R&G store by Studio Gascoigne, Auckland

August 29th, 2012 by retail design blog

R&G brand is aimed at a younger segment of Rodd & Gunn’s target market. Most of the fixtures are ‘found’ objects to give the feeling of a ‘pop-up’ store. We worked closely with R&G‘s visual merchandising director, as the interiors depend heavily on the carefully chosen pieces of memorabilia and innovative merchandising presentation. The conventional fitout was limited to preserving the existing store’s shell and services. The shopfront is a mixture of a retained and recoloured facade and a newly added timber door.

The R&G duck logo was subtly added to both the interior and exterior. Low-height stock room and fitting rooms were added to the rear. These were clad with a rough re-claimed timber as was the (formerly flush) ceiling. Lighting is also partly re-claimed including some chunky enclosed fluorescent fixtures originally designed for use in explosive environments such as gunpowder factories.

The concrete floor posed a significant challenge in that it was covered in around 50mm of old plaster coverings into which parts of old walls and various manholes were still embedded. Eventually this was all chipped and ground back till the original foundry floor was exposed. The original steel trusses and new structural steel braces were left untreated and exposed. Floor fixtures are a real mixture of industrial shelving, benches, trolley and racks.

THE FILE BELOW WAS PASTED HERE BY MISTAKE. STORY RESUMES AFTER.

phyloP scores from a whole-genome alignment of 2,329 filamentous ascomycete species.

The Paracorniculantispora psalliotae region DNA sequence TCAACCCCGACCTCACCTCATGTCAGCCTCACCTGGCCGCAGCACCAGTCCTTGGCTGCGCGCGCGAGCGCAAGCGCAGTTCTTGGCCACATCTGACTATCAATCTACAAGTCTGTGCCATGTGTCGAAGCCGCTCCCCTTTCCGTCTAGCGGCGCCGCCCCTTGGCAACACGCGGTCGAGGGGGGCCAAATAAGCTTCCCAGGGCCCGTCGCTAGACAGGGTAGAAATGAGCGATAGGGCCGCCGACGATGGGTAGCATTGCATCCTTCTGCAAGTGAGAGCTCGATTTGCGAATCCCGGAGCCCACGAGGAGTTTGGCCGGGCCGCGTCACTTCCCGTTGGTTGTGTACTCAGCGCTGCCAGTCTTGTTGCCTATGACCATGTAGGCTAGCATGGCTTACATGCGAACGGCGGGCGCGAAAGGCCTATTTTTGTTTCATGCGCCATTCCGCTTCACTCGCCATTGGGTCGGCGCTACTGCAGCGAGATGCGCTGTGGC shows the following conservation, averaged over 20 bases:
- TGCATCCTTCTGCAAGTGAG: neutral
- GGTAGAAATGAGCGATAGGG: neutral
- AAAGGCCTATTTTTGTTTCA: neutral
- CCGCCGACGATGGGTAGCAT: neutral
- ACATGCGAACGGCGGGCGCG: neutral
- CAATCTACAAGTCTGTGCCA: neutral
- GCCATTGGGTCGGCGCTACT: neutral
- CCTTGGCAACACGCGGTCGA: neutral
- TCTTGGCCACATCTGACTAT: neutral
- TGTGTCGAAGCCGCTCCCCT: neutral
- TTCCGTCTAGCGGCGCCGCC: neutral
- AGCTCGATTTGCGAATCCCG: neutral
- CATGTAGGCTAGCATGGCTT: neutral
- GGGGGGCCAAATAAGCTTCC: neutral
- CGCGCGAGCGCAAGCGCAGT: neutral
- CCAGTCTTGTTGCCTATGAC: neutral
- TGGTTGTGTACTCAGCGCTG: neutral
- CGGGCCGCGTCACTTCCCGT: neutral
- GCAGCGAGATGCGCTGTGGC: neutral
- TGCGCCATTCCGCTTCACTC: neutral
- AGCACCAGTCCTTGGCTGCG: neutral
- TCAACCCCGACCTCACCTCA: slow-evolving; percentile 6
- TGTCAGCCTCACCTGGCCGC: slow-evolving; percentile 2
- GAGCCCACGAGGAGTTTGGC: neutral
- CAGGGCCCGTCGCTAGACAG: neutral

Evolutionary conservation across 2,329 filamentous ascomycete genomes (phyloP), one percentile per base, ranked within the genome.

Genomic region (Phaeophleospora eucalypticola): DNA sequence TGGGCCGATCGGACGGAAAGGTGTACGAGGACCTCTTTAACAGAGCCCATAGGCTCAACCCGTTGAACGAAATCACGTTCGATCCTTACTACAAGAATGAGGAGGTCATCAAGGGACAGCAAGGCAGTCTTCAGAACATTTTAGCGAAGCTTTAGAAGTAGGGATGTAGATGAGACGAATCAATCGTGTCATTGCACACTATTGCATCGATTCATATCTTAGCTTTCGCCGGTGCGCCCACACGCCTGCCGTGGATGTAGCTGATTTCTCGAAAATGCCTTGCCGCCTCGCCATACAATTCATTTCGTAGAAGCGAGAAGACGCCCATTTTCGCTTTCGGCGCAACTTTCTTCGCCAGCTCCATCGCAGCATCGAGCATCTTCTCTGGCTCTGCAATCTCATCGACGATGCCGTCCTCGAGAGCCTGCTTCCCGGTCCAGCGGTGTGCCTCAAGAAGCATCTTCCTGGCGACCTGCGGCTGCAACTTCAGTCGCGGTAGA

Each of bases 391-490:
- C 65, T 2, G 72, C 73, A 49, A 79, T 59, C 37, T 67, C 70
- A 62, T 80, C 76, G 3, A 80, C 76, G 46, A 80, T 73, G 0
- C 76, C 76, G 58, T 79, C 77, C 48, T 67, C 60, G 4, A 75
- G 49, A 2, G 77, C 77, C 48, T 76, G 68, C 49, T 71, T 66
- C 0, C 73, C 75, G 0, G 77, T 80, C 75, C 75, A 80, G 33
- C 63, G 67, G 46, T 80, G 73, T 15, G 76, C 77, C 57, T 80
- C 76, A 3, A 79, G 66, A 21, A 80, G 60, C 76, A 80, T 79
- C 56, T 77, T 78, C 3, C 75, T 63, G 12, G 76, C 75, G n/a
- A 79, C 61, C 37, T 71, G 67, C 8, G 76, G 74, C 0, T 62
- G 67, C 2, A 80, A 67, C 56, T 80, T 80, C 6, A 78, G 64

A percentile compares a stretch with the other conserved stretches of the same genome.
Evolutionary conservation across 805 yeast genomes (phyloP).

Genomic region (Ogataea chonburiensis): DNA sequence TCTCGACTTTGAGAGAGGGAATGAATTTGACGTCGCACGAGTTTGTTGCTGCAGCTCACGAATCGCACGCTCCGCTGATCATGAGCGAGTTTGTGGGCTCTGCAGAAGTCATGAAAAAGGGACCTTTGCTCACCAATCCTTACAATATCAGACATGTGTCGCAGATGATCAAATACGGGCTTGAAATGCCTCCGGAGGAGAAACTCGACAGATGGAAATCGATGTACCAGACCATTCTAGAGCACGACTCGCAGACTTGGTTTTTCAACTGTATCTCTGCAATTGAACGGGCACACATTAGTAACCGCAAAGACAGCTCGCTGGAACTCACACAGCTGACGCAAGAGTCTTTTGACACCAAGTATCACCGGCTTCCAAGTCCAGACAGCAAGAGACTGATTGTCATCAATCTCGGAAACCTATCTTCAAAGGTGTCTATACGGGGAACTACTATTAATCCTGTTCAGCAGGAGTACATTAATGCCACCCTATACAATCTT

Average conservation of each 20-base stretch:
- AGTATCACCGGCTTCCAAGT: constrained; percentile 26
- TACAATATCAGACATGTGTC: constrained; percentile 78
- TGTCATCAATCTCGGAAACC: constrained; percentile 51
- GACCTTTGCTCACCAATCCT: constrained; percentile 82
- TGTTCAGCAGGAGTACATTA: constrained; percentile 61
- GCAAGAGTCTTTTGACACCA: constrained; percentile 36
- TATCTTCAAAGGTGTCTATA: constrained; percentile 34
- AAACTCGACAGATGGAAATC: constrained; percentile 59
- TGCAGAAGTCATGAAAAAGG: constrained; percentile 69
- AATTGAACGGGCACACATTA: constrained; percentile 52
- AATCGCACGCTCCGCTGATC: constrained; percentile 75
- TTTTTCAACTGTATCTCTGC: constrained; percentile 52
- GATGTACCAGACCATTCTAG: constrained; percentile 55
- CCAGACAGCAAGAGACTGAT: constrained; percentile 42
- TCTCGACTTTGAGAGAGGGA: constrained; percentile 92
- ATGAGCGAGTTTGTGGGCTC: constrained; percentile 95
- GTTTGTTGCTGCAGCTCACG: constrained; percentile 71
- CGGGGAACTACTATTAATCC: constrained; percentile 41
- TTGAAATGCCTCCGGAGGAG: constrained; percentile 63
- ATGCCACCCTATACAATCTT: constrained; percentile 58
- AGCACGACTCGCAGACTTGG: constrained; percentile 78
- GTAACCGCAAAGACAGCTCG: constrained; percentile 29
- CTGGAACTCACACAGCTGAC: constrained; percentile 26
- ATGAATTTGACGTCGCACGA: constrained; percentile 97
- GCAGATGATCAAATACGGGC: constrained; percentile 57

These were augmented with various vintage props such as chains, pulleys, pieces of furniture, pictures and even a ‘stags’ head as a nod towards the parent brands heritage. Some floor racks were custom made from simple water pipe.

The result is something different from both Rodd & Gunn and a typical menswear shop. However, we believe that it does showcase the product effectively and give this new brand a clear identity that also clearly signals to the market the attributes of ruggedness, honesty, edginess and durability for which the brand wants to be known.

Design Firm: Studio Gascoigne Ltd

Images: Derek Henderson

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